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Stylistics and stylometry:

Stylistics and stylometry

What is “style”?:

2 /28 What is “style”? Term not much loved by linguists Too vague Has connotations in neighbouring fields (“style” = good style, ie a value judgment) Many books/articles make reference to etymology of the word (Lat. stilus = ‘pen’), so it follows that style is mainly about written language Various definitions, some very close to things already seen (especially “register”) Two main aspects widely supposed: style is choice style is described by reference to something else

Style as choice:

3 /28 Style as choice For any intended meaning there are a range of alternative ways of expressing that meaning Different choices express nuances of meaning of other things (style?) eg buy vs purchase Example: Visitors are respectfully informed that the coin required for the meter is 50p; no other coin is acceptable 50p pieces only Propositional meaning is the same; difference in expression conveys something else (register etc)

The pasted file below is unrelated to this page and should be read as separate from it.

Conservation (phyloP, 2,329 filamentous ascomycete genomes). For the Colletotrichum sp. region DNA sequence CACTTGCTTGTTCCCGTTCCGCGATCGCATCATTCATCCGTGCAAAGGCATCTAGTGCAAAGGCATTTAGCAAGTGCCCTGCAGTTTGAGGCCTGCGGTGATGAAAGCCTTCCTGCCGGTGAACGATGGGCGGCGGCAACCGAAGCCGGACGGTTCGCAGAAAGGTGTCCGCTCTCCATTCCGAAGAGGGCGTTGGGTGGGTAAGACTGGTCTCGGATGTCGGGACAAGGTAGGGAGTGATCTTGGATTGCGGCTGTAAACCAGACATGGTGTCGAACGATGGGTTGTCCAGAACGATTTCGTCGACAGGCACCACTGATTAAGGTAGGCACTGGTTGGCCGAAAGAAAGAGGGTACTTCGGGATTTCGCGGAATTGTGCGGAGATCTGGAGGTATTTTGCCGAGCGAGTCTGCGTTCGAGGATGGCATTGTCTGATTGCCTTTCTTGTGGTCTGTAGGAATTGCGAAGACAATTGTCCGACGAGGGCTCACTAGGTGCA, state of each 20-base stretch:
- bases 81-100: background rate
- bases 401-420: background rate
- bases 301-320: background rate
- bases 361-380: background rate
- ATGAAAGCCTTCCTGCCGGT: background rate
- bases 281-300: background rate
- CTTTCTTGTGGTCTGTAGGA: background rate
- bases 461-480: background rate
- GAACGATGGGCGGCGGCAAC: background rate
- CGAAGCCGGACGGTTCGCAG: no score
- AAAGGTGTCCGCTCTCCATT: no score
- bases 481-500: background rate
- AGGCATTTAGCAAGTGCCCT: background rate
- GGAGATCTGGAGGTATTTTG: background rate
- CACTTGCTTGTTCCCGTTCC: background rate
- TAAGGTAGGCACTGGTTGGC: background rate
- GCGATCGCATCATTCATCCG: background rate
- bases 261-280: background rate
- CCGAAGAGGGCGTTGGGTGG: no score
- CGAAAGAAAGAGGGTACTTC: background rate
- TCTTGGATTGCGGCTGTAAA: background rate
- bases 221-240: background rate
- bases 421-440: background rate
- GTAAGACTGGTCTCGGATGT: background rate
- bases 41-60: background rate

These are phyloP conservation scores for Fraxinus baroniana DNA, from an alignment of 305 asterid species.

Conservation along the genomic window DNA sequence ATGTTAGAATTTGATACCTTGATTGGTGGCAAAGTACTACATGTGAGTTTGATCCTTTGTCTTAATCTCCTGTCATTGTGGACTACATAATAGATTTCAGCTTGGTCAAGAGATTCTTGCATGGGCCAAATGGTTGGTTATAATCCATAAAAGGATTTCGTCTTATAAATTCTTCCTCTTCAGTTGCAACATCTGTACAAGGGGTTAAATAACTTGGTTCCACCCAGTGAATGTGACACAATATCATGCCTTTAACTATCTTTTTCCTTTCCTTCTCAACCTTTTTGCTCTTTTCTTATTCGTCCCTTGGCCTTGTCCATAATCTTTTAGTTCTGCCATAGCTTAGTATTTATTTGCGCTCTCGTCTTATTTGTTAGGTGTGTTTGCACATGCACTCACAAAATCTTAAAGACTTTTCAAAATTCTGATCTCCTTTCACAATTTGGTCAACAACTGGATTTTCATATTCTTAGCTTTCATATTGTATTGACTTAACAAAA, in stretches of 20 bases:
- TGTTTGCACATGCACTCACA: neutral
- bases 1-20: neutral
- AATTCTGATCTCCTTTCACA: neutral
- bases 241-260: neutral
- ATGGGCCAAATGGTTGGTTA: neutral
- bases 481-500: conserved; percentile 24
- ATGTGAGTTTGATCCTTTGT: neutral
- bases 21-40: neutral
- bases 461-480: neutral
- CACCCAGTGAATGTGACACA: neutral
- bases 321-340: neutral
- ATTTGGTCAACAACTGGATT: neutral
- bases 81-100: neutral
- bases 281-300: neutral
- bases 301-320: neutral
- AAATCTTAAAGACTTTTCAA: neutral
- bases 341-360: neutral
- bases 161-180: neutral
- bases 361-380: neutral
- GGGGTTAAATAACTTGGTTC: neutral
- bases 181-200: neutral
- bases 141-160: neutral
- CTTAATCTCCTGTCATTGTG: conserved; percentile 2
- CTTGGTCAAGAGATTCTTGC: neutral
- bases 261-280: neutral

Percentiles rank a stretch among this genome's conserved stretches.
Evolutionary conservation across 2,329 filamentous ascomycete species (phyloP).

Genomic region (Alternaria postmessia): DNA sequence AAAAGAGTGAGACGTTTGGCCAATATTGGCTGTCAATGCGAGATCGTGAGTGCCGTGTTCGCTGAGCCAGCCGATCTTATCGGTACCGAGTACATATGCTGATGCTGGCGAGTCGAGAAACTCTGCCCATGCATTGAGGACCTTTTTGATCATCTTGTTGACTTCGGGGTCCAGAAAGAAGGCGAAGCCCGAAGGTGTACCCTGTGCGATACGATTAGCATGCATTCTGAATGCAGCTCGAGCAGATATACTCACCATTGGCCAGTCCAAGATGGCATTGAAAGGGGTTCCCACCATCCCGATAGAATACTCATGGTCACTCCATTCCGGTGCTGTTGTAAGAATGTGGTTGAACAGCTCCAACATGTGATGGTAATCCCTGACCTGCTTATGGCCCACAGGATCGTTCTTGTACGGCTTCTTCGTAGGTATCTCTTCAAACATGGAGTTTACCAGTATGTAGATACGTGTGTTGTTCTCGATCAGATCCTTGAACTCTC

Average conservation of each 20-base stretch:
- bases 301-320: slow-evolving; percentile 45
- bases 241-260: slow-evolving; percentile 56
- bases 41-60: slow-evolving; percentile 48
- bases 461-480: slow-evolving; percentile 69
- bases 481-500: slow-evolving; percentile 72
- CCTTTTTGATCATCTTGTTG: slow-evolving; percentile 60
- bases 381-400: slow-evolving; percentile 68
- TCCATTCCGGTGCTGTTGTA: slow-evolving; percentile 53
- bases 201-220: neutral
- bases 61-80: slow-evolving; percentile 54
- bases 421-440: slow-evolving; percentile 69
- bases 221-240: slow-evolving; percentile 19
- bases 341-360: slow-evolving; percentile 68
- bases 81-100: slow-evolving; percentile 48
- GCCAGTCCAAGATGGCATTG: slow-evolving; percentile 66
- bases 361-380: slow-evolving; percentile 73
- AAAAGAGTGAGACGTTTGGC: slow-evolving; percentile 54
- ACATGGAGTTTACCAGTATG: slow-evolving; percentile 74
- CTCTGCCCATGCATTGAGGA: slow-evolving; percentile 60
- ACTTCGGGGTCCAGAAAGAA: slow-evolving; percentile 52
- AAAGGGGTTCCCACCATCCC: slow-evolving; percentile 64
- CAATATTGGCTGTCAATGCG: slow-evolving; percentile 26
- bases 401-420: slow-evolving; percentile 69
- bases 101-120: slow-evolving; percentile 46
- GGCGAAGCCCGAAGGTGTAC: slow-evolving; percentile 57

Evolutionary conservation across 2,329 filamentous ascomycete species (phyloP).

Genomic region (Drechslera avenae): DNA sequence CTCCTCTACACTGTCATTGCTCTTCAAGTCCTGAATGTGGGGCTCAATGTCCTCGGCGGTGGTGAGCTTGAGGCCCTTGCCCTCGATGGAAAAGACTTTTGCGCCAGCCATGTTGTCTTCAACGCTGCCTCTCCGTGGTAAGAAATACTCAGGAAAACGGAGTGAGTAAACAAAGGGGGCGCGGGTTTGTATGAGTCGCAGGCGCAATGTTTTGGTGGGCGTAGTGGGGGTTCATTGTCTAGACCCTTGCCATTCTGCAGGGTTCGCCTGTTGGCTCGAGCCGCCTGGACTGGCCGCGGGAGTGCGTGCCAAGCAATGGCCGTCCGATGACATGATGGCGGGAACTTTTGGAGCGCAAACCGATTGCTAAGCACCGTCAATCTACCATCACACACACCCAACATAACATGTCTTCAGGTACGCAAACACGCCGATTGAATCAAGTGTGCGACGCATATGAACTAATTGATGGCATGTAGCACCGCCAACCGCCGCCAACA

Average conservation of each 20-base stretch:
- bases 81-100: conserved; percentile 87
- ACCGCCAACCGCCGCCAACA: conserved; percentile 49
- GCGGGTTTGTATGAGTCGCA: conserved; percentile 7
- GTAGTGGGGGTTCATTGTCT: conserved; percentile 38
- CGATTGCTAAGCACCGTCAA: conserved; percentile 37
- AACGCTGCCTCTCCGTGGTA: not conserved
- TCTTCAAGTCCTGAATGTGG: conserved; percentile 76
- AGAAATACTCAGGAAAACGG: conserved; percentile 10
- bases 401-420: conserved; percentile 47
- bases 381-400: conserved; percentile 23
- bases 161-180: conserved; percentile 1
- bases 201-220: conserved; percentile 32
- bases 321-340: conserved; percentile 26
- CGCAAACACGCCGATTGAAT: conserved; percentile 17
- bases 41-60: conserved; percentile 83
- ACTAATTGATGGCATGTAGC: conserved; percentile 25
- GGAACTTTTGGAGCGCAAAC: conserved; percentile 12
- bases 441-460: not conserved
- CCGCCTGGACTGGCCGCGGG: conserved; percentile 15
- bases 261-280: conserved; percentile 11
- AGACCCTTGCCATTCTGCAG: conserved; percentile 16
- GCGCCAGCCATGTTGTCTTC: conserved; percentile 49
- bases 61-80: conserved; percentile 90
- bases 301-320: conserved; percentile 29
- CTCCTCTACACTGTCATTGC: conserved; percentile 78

Style as choice:

4 /28 Style as choice Style is a choice, but often the “choice” is somewhat predetermined ie a choice between appropriate and inappropriate style So maybe “style” is just another word for register?

Style and the norm:

5 /28 Style and the norm Some writers define style as “individual characteristics of a text” “total sum of deviations from a norm” But what is the “norm”? Is there some form of the language that is neutral as regards style/register? Note also that the norm shifts: eg Bible AV was written in the vernacular of its time Literary stylistics focuses on the exceptional

Slide 6:

6 /28 Even if there is no norm, we can describe style comparatively Stylistics mainly involves comparing and contrasting texts and associating linguistic variance with contextual explanation Some authors see style as being what is added to the text

Stylistic analysis: